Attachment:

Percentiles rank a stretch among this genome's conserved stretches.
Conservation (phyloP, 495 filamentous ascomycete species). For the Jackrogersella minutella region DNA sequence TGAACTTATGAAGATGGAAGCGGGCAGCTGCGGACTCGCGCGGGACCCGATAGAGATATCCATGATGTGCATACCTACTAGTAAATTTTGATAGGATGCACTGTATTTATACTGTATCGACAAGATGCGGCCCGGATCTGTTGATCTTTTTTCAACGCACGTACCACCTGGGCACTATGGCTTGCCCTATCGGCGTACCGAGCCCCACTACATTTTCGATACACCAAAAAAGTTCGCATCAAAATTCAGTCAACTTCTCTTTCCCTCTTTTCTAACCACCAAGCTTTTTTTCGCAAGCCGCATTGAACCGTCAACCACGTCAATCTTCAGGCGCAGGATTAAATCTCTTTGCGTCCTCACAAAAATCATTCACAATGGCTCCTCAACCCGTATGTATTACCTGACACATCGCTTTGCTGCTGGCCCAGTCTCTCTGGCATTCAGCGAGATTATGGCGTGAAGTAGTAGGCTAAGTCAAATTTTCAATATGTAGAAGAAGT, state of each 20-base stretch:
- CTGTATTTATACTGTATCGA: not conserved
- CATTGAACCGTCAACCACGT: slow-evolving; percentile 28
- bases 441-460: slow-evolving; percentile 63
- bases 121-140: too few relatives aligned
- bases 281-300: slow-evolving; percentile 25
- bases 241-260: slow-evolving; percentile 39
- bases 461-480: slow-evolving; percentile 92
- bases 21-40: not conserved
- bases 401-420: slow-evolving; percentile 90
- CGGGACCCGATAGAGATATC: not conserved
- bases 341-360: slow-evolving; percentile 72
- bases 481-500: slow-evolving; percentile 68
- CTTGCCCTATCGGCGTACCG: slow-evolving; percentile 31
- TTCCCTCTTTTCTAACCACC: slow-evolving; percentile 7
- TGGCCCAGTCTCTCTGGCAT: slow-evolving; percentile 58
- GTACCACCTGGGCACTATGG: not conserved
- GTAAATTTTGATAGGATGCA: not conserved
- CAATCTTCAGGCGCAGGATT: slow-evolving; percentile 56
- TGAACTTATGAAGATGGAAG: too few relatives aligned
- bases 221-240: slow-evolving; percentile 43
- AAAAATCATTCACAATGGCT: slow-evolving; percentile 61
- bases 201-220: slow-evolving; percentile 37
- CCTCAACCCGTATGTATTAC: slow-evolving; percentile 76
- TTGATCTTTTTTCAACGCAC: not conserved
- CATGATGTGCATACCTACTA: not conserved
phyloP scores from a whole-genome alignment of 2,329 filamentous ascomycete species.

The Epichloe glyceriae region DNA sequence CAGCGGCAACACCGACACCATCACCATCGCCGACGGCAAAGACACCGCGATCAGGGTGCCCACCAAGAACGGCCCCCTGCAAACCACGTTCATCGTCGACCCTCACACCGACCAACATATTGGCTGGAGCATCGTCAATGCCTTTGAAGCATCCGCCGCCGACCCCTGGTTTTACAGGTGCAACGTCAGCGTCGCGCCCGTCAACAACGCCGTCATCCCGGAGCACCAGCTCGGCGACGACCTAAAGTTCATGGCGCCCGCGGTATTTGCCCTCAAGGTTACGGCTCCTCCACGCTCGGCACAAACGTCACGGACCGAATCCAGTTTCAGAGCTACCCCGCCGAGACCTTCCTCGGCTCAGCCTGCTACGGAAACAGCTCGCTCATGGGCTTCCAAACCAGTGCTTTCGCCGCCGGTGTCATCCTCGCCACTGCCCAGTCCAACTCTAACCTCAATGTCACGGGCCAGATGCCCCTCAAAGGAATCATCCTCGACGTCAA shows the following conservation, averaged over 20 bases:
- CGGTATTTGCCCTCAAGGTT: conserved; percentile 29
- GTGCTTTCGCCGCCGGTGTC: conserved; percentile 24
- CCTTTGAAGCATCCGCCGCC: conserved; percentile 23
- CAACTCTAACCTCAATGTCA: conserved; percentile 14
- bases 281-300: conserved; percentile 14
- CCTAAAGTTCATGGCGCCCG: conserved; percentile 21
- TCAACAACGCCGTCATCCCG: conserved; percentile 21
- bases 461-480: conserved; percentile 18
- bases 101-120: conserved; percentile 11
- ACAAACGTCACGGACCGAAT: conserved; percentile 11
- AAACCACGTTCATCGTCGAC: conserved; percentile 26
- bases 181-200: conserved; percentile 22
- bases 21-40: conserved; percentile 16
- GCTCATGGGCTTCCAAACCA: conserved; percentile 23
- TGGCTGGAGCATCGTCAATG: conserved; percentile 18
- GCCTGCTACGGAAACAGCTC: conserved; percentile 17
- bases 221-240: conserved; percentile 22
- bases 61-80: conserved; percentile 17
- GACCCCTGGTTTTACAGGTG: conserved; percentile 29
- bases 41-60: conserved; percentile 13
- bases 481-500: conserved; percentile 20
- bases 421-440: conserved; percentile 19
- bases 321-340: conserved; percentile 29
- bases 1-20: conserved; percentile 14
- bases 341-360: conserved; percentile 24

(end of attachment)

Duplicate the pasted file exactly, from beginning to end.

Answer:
Percentiles rank a stretch among this genome's conserved stretches.
Conservation (phyloP, 495 filamentous ascomycete species). For the Jackrogersella minutella region DNA sequence TGAACTTATGAAGATGGAAGCGGGCAGCTGCGGACTCGCGCGGGACCCGATAGAGATATCCATGATGTGCATACCTACTAGTAAATTTTGATAGGATGCACTGTATTTATACTGTATCGACAAGATGCGGCCCGGATCTGTTGATCTTTTTTCAACGCACGTACCACCTGGGCACTATGGCTTGCCCTATCGGCGTACCGAGCCCCACTACATTTTCGATACACCAAAAAAGTTCGCATCAAAATTCAGTCAACTTCTCTTTCCCTCTTTTCTAACCACCAAGCTTTTTTTCGCAAGCCGCATTGAACCGTCAACCACGTCAATCTTCAGGCGCAGGATTAAATCTCTTTGCGTCCTCACAAAAATCATTCACAATGGCTCCTCAACCCGTATGTATTACCTGACACATCGCTTTGCTGCTGGCCCAGTCTCTCTGGCATTCAGCGAGATTATGGCGTGAAGTAGTAGGCTAAGTCAAATTTTCAATATGTAGAAGAAGT, state of each 20-base stretch:
- CTGTATTTATACTGTATCGA: not conserved
- CATTGAACCGTCAACCACGT: slow-evolving; percentile 28
- bases 441-460: slow-evolving; percentile 63
- bases 121-140: too few relatives aligned
- bases 281-300: slow-evolving; percentile 25
- bases 241-260: slow-evolving; percentile 39
- bases 461-480: slow-evolving; percentile 92
- bases 21-40: not conserved
- bases 401-420: slow-evolving; percentile 90
- CGGGACCCGATAGAGATATC: not conserved
- bases 341-360: slow-evolving; percentile 72
- bases 481-500: slow-evolving; percentile 68
- CTTGCCCTATCGGCGTACCG: slow-evolving; percentile 31
- TTCCCTCTTTTCTAACCACC: slow-evolving; percentile 7
- TGGCCCAGTCTCTCTGGCAT: slow-evolving; percentile 58
- GTACCACCTGGGCACTATGG: not conserved
- GTAAATTTTGATAGGATGCA: not conserved
- CAATCTTCAGGCGCAGGATT: slow-evolving; percentile 56
- TGAACTTATGAAGATGGAAG: too few relatives aligned
- bases 221-240: slow-evolving; percentile 43
- AAAAATCATTCACAATGGCT: slow-evolving; percentile 61
- bases 201-220: slow-evolving; percentile 37
- CCTCAACCCGTATGTATTAC: slow-evolving; percentile 76
- TTGATCTTTTTTCAACGCAC: not conserved
- CATGATGTGCATACCTACTA: not conserved
phyloP scores from a whole-genome alignment of 2,329 filamentous ascomycete species.

The Epichloe glyceriae region DNA sequence CAGCGGCAACACCGACACCATCACCATCGCCGACGGCAAAGACACCGCGATCAGGGTGCCCACCAAGAACGGCCCCCTGCAAACCACGTTCATCGTCGACCCTCACACCGACCAACATATTGGCTGGAGCATCGTCAATGCCTTTGAAGCATCCGCCGCCGACCCCTGGTTTTACAGGTGCAACGTCAGCGTCGCGCCCGTCAACAACGCCGTCATCCCGGAGCACCAGCTCGGCGACGACCTAAAGTTCATGGCGCCCGCGGTATTTGCCCTCAAGGTTACGGCTCCTCCACGCTCGGCACAAACGTCACGGACCGAATCCAGTTTCAGAGCTACCCCGCCGAGACCTTCCTCGGCTCAGCCTGCTACGGAAACAGCTCGCTCATGGGCTTCCAAACCAGTGCTTTCGCCGCCGGTGTCATCCTCGCCACTGCCCAGTCCAACTCTAACCTCAATGTCACGGGCCAGATGCCCCTCAAAGGAATCATCCTCGACGTCAA shows the following conservation, averaged over 20 bases:
- CGGTATTTGCCCTCAAGGTT: conserved; percentile 29
- GTGCTTTCGCCGCCGGTGTC: conserved; percentile 24
- CCTTTGAAGCATCCGCCGCC: conserved; percentile 23
- CAACTCTAACCTCAATGTCA: conserved; percentile 14
- bases 281-300: conserved; percentile 14
- CCTAAAGTTCATGGCGCCCG: conserved; percentile 21
- TCAACAACGCCGTCATCCCG: conserved; percentile 21
- bases 461-480: conserved; percentile 18
- bases 101-120: conserved; percentile 11
- ACAAACGTCACGGACCGAAT: conserved; percentile 11
- AAACCACGTTCATCGTCGAC: conserved; percentile 26
- bases 181-200: conserved; percentile 22
- bases 21-40: conserved; percentile 16
- GCTCATGGGCTTCCAAACCA: conserved; percentile 23
- TGGCTGGAGCATCGTCAATG: conserved; percentile 18
- GCCTGCTACGGAAACAGCTC: conserved; percentile 17
- bases 221-240: conserved; percentile 22
- bases 61-80: conserved; percentile 17
- GACCCCTGGTTTTACAGGTG: conserved; percentile 29
- bases 41-60: conserved; percentile 13
- bases 481-500: conserved; percentile 20
- bases 421-440: conserved; percentile 19
- bases 321-340: conserved; percentile 29
- bases 1-20: conserved; percentile 14
- bases 341-360: conserved; percentile 24